MonthOctober 2016

Does university teach you enough to start a business?

A question that has come to my mind a number of times these past weeks and even more so today after watching the snapchat of Fraser Williams, co-founder of Repairly.

His story today showed him and the team working on plans for Repairly, mainly financial plans.



He spoke about the importance of planning but also mentioned how one of his co-founders compliments the team well as he’s good at planning – implying Fraser isn’t?

In any case, planning isn’t necessarily a skill you will learn at University, mainly because there are endless ways to go about it. Yet planning is something I am learning a tonne about now on my placement – so is some ‘experience’ needed initially to gain that skill set?

It’s a concern that has come across my mind on several occasions when looking at young entrepreneurs – do you really know enough yet?? I certainly don’t feel like I am even close, yet many around me are starting businesses successfully… so do they know a lot more than me?

Fraser goes on to say that he doesn’t believe planning is necessary for the starting phases – it takes time away from the hustle. Planning, however isn’t the only skill; sales, finance management, people management etc. all skills that you won’t be guaranteed to learn at university yet are crucial for business success.

So how do people succeed – they bring in the right people!

Repairly’s team is growing, constantly bringing in new people that compliment nicely. So no, university doesn’t teach you everything you need to know to start a business, yes experience will help you improve, but you’ll never know it all – as they say, it’s not what you know, it’s who you know!


(Hear from Fraser himself on snapchat @fraser357)

Getting Ahead With Jon Powell

Getting Ahead With Jon Powell…

Enterprise Team Manager, Director at Lancaster District Chamber of Commerce, Director at Enterprise Education UK and co-founder of Employer Solutions. Jon has been there, starting a business whilst at University, now he acts to support and encourage student startups. In this episode, we cover all angles of enterprise and education.


Details Matter

This week I was able to check off a bucket list item – have a coffee master class.

Thanks to Taylor St. Baristas I was able to spend a day learning about coffee – from sourcing, to roasting, to brewing. The level of detail covered was incredible and this was in the short version of weeks and months’ worth of training!

It really isn’t truly appreciated how much of a science and an art coffee as a topic is. What stood out for me the most was the attention to detail given at every single stage of the process – in specialty coffee at least.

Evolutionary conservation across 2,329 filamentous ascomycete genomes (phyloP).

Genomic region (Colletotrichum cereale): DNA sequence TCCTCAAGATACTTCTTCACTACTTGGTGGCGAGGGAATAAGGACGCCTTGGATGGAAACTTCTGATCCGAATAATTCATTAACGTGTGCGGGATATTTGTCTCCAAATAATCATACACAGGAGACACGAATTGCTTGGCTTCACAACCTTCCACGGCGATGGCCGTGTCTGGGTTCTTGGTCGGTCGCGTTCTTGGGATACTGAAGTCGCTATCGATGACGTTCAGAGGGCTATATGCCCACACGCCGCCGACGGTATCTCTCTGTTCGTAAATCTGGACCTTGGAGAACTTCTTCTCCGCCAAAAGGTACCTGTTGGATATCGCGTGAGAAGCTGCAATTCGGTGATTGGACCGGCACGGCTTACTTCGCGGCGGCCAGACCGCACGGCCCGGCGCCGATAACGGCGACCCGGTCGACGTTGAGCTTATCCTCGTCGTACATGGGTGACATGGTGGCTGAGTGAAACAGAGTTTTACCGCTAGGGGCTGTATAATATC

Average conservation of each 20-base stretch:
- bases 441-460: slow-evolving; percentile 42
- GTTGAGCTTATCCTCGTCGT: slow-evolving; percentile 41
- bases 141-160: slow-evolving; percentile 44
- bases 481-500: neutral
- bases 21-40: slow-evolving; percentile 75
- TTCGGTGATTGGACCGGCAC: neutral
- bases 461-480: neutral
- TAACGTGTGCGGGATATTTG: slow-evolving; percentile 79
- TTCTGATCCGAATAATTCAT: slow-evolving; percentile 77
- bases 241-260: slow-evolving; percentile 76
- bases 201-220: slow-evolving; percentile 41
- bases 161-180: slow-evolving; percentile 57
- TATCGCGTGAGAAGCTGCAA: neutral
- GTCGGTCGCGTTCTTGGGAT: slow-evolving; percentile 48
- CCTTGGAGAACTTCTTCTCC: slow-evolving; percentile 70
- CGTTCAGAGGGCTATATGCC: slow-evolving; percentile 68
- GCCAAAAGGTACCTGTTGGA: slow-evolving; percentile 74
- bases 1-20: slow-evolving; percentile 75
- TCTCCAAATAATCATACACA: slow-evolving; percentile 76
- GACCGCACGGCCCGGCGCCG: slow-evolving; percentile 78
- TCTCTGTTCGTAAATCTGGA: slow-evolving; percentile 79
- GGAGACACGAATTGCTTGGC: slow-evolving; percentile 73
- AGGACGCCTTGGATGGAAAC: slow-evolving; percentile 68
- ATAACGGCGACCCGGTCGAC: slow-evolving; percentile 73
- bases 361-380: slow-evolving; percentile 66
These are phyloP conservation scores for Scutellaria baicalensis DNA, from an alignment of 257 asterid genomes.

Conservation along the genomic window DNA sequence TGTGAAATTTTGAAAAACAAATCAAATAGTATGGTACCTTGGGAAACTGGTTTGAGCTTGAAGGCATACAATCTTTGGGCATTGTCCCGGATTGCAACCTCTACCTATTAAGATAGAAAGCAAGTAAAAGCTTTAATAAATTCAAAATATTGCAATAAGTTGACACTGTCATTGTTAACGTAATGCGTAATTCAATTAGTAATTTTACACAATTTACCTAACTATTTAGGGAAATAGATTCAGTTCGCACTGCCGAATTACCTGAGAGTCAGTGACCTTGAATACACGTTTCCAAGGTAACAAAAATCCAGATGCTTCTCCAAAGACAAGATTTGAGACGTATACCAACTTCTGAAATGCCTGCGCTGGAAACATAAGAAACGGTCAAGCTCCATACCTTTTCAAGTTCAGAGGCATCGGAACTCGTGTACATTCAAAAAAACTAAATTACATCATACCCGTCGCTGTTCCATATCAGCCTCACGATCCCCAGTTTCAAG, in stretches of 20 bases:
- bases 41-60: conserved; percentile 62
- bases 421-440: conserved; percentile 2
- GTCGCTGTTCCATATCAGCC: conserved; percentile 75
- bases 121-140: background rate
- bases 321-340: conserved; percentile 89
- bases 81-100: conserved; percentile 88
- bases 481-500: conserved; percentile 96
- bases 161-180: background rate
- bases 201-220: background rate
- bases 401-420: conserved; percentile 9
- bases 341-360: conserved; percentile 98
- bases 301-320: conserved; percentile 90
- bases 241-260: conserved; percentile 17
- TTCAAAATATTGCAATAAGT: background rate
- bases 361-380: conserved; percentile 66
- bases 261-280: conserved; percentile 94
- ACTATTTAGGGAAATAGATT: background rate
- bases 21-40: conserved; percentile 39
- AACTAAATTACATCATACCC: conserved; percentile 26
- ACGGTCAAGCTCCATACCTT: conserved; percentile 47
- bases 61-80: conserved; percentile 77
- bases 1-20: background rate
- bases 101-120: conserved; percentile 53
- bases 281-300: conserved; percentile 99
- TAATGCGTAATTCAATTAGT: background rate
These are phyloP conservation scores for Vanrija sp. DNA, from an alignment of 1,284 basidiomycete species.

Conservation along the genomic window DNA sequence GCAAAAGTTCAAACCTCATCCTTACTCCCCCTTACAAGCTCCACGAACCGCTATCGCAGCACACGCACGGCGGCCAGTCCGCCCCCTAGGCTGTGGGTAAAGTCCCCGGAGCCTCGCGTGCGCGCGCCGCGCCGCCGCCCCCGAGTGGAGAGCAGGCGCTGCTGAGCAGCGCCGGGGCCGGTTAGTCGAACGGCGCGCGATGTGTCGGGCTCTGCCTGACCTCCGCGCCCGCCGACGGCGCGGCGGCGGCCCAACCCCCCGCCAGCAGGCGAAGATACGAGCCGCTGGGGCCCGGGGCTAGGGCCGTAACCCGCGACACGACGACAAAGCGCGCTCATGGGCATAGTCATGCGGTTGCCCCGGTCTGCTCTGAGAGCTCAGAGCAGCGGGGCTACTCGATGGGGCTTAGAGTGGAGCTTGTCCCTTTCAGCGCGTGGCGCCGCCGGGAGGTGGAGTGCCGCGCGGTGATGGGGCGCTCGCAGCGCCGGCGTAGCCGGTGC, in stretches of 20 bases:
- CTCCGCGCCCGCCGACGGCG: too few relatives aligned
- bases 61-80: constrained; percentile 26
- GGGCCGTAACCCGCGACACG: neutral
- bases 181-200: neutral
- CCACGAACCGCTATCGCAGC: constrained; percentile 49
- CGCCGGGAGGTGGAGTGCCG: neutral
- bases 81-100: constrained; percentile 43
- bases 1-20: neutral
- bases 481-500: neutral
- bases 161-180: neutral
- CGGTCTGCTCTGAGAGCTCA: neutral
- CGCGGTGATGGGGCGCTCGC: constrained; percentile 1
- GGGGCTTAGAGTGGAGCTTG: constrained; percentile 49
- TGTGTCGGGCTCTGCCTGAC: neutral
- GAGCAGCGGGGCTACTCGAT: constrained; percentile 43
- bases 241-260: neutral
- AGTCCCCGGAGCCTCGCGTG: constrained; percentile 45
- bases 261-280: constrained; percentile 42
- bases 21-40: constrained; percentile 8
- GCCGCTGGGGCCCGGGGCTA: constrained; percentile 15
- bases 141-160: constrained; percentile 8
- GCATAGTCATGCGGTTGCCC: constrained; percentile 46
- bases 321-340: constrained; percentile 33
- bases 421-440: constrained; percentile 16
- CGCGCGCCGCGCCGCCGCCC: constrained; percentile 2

How is a barista tested?

They’re given a bag of beans, access to a machine they’ve never used, potentially a water supply they’ve never used and a set amount of time to pull the perfect espresso shot. Sounds easy, right?

Grind the coffee, tamp, place into the espresso machine and press the button. If it’s not quite perfect then that’s just the tester being picky? Well I thought similarly, until I tasted an almost perfect shot compared to perfection, the difference was clear.

This test is extremely impressive due to the level of detail that it requires. If the shot isn’t quite right then perhaps the grind size needs altering, but that will then impact on extraction percentage and time needed to extract, but that can influence the end weight… the implications of the smallest of changes are endless – change one thing and something else needs to change. It is the ability to consider all these small details and work them out under pressure that qualifies a high level barista and it is that ability that stands out as a lesson that can be learnt and applied in different environments.

A barista will care about the parts per million (ppm) of the water coming into their machine and will apply filters to make it suits their requirements. The process of heating the water isn’t simple either, with potentially three stages of heating in just one machine; what temperature to bring each level to is an ongoing investigation.

No detail is too small to be important, if it is a variable they can in some way control, they will!

You might be reading this thinking “I don’t even like coffee”. Even if you don’t, appreciate the scrutiny of the process and think about how you can apply that level of detail to your work – things might not seem important on the surface, but even the smallest of changes can impact the bigger picture.

P.S. I tried my hand at latte art… I’m pretty proud for my first attempt 🙂


Getting Ahead Highlights Reel – Episode 10

Getting Ahead Highlights Reel!

9 guests have come and gone and I take a look back in this 10th episode at two of the topic discussed – sport and university.

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